Russian Circles’ Enter was practically a life-changing album for me. Never had I heard a heavy instrumental band with such a fluid, narrative style before. There was also a dash of technical prowess (but not too much) and the whole thing was wrapped up with a certain flair only Russian Circles could provide. The Upper Ninety/Re-Enter 7” got me even more excited because it seemed to be hinting at a return to the more math-rock-oriented sounds of Dakota/Dakota (which contained two members of Russian Circles), but within the same dynamic framework as Enter. So once I heard there was a new full-length coming out this year, I could hardly wait. What I really expected was another magnum opus that straddled both the world of Enter and the world of Dakota/Dakota. But Station is not at all what I was expecting.
I don’t want to say I was let down because that would be a great disservice to a band that certainly puts a lot of effort into its music. However, in my mind, this album is missing a certain something that Enter had: subtle dynamics and free-flowing yet cohesive buildups. However, there is still a lot of brilliant musicianship on the new album. There are moments of fragile beauty and moments of colossal heaviness, but what disappoints me is that they don’t really coexist in the same songs anymore. The songs seem to just jump from one riff to another to another while keeping a fairly constant mood, only changing things up on a track-to-track basis. What I loved so much about Enter was that each song was its own little story, bouncing between moods of anxiety, hope, melancholy, and triumph, all the while remaining coherent, un-repetitive, and working toward some sort of off-the-wall, epic climax and setting the stage perfectly for the next song.
“Campaign,” the opening track of Station, fades in with a somewhat ambient intro, which leads to one of those signature finger-tapping Russian Circles riffs. As the song progresses, haunting melodies are piled on top, creating a great mood. But what bugs me is that after five minutes or so, the song doesn’t really go anywhere like most Russian Circles songs; it kind of just meanders off and disintegrates. The band’s rhythm section gets things started on “Harper Lewis” in typical fashion, and then segues into a cool atmospheric guitar part juxtaposed over a distorted bass part. Unfortunately, this is put to an end by a somewhat generic chugging riff. But the song is saved by the dark atmosphere that comprises its second half. At this point, I didn’t have much hope that the third track, “Station,” would really be anything I hadn’t heard before. The intro sounded intriguing, but I was caught off-guard by the epic-galloping riff that enters about a minute and fifteen seconds into the song. The song builds some momentum from there, but becomes predictable at about the four-minute mark.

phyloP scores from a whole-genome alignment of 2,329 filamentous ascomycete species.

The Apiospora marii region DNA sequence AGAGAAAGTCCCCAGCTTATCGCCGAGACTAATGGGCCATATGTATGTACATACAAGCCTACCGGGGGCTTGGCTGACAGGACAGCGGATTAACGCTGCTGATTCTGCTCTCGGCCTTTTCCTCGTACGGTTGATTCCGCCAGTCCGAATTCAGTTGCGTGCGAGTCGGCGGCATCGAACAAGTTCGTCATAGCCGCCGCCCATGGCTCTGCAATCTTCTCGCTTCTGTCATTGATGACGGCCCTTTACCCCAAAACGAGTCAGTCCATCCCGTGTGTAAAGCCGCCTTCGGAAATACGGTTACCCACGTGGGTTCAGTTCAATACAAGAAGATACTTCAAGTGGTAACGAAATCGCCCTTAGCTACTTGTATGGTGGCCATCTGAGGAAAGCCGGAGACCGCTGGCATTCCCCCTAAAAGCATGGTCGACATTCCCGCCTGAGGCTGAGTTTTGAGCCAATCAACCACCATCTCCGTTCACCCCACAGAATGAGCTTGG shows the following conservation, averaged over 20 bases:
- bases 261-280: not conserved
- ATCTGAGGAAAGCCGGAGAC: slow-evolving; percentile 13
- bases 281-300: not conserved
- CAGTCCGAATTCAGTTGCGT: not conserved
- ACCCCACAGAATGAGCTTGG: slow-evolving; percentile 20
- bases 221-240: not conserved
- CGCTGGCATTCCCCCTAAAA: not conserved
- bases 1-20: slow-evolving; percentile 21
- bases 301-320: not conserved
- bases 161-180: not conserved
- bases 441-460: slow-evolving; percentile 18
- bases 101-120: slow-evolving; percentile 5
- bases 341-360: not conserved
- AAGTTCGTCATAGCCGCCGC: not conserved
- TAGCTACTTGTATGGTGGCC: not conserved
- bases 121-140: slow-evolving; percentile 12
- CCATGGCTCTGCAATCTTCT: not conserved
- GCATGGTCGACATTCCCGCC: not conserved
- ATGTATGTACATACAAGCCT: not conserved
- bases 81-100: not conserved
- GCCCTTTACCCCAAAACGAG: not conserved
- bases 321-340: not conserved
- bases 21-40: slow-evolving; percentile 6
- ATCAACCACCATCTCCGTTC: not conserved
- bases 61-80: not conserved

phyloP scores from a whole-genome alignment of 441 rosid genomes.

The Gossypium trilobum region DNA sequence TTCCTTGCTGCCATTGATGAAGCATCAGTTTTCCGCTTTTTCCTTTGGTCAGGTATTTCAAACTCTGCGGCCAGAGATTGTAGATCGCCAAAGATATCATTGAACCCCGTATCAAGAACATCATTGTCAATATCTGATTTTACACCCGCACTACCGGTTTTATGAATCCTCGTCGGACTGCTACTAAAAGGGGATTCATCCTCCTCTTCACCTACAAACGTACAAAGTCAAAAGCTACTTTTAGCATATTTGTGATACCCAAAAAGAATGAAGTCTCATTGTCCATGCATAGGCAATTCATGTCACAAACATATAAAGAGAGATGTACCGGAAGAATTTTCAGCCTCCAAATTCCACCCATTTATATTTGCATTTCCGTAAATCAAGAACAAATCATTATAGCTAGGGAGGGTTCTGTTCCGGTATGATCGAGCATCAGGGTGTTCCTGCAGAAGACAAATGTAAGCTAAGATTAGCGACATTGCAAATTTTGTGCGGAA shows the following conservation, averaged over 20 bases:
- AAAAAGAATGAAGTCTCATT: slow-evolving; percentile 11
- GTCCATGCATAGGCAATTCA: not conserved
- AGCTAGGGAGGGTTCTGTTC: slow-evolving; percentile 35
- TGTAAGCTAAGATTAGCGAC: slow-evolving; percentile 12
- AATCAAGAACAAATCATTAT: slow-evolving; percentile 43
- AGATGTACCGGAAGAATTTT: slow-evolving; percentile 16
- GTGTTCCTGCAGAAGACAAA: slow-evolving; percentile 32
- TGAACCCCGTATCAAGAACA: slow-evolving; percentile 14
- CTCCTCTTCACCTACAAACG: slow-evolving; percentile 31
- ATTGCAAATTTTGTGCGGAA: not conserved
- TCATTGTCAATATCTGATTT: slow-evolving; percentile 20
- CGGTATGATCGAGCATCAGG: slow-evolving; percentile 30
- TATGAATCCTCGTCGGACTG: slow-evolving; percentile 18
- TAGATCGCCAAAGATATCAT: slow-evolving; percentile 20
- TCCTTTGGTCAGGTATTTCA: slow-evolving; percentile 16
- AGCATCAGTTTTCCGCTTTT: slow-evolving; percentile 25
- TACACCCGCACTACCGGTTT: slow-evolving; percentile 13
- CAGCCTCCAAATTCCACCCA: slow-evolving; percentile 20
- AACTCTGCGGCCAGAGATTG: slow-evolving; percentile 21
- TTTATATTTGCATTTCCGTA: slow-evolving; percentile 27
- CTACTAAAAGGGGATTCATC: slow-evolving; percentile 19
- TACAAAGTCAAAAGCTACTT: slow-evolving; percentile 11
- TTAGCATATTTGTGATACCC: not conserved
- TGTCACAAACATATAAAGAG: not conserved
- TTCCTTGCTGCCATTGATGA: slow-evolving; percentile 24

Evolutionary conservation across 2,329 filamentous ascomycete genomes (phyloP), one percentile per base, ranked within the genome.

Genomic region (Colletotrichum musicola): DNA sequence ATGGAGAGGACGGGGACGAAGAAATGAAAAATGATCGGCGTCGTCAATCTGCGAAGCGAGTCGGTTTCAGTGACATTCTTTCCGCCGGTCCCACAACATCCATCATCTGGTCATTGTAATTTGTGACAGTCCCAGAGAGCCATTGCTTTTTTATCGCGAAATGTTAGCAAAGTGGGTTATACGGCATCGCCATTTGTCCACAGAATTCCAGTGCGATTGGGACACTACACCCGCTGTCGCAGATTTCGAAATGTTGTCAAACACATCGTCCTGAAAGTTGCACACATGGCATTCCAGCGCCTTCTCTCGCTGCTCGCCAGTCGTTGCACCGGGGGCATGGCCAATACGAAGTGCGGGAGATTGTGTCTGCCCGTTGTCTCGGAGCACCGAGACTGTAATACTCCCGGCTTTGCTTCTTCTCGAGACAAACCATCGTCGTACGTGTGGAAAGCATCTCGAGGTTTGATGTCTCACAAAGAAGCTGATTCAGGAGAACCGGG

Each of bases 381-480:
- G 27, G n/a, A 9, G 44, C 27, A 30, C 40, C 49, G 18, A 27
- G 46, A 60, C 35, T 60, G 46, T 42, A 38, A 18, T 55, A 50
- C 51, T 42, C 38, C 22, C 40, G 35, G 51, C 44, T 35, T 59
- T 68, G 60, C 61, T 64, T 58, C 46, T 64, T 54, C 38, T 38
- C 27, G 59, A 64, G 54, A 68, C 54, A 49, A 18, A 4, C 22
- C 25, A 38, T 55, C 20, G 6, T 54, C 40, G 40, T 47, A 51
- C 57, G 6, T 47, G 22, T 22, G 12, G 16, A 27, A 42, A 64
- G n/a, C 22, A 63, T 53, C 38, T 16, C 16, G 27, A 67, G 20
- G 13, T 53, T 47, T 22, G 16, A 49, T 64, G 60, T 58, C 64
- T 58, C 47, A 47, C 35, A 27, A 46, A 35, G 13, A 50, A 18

“Versus” gets off to a slow start, but once again I was taken off-guard about three minutes, fifty seconds into the song by one of the most gorgeous riffs I’ve heard in a while. This is one of those songs that just sends waves of warmth and nostalgia over me. “Youngblood” is probably my favorite song on the album because it reminds me of the heavier moments on Enter. The first half of the song has a galloping metal feel to it and it’s sure to get your head nodding. The second half of the song is what really what grabbed my attention, with unrelenting driving riffs played over classic Russian Circles noodling. “Xavii” ends the album on much the same note that “Campaign” started it, in a hauntingly beautiful fashion that sends shivers up my spine.
Station is a bit streamlined compared to the band’s earlier work, but I can’t write it off as a letdown because it still blows most instrumental albums out of the water. Even still, for a band as competent as Russian Circles, this is kind of a step back in terms of intricacy when they could have easily taken a step forward. If you are new to Russian Circles, I would invariably recommend Enter and the Upper Ninety/Re-Enter 7” as starting points. But this album is still a Russian Circles album through and through, and it still revisits those same atmospheres, just in a different format. Station also has going for it another quality production job where every instrument has plenty of breathing room and badass cover art- a photo of some soldiers circa 1940-1950 that I think captures perfectly the melancholy/nostalgic mood of the album, as if you’re leaving everyone and everything you know behind and don’t know when you’ll be back.
8.7 / 10
Posted Jan. 14, 2015, 10:32 a.m.
Festival Psycho California, previously known as Psycho de Mayo, will take place May 15-17 at The Observatory in Santa Ana, CA. Thus far, bands announced are Kylesa, Om, Earth, Russian ...
Posted Dec. 2, 2014, 3:19 p.m.
Russian Circles, who released Memorial in 2013, have added additional tour dates in celeebration of 10 years as a band. On the tour they will play shows with Mamiffer (West ...
Posted Oct. 18, 2014, 10:49 a.m.
This December and January, Russian Circles wil play several shows to mark their tenth anniversary, including dates with Mutoid Man. The band first formed in 2004 in Chicago and released ...
Looking for the SPB logo? You can download it in a range of styles and colours here:
Click anywhere outside this dialog to close it, or press escape.